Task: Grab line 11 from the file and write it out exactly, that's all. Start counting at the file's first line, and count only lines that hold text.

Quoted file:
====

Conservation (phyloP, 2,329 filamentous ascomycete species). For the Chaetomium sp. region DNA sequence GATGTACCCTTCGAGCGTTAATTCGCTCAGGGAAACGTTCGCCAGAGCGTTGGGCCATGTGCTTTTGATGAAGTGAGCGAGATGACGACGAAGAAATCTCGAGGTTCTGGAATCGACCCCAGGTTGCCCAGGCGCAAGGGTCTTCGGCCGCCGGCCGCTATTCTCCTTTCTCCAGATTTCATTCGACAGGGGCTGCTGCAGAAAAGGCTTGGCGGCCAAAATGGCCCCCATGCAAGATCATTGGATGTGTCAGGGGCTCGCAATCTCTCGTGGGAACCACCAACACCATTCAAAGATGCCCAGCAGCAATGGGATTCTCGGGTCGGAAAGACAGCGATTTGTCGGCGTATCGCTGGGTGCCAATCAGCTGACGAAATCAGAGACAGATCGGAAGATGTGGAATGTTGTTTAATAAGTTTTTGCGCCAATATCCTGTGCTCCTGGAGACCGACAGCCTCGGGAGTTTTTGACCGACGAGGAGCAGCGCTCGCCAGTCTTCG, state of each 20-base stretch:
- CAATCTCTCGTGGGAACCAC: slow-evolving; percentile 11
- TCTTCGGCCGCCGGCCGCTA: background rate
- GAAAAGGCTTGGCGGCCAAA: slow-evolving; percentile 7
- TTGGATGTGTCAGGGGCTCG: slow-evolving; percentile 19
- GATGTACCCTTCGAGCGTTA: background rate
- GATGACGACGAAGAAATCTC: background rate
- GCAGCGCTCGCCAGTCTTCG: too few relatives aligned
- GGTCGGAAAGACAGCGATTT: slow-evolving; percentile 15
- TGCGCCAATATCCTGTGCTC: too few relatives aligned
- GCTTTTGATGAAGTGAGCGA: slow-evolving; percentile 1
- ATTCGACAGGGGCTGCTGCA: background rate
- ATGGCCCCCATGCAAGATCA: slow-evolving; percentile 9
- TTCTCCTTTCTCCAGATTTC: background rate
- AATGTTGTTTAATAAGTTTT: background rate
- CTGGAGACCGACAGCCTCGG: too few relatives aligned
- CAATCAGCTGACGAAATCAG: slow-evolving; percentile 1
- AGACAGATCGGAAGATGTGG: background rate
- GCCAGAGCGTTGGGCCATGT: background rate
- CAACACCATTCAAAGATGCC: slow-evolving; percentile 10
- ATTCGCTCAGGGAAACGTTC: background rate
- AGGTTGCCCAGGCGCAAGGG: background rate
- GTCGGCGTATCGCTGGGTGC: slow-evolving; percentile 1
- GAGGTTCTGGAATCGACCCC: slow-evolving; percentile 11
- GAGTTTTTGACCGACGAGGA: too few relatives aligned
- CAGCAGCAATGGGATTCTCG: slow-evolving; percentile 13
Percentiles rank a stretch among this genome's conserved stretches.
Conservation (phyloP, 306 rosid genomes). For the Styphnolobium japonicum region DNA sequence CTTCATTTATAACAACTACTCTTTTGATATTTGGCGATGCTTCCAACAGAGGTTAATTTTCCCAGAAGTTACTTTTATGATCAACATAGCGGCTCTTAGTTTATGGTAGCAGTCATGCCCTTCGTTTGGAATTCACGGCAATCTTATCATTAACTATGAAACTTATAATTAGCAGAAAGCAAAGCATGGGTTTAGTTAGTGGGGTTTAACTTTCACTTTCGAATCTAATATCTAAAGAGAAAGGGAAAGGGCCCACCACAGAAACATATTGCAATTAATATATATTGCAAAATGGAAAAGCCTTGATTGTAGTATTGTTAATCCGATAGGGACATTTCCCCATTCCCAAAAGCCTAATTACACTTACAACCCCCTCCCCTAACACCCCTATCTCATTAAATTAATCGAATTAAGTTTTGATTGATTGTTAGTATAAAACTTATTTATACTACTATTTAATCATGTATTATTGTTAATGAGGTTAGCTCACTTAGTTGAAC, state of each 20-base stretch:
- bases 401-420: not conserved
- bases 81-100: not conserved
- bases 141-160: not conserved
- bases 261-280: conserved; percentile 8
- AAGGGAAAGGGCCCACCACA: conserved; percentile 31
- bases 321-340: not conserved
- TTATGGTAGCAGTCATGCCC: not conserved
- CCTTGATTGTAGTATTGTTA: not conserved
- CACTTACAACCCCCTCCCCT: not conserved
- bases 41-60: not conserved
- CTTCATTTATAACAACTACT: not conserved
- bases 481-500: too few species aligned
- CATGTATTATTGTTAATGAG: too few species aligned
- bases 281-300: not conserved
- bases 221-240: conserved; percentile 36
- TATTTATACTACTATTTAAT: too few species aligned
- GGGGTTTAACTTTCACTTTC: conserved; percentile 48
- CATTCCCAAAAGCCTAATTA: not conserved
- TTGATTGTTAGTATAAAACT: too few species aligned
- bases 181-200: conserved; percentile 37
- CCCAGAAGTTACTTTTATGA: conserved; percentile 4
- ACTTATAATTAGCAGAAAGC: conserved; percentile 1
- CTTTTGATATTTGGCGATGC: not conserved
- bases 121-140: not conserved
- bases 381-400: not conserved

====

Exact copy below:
- GCTTTTGATGAAGTGAGCGA: slow-evolving; percentile 1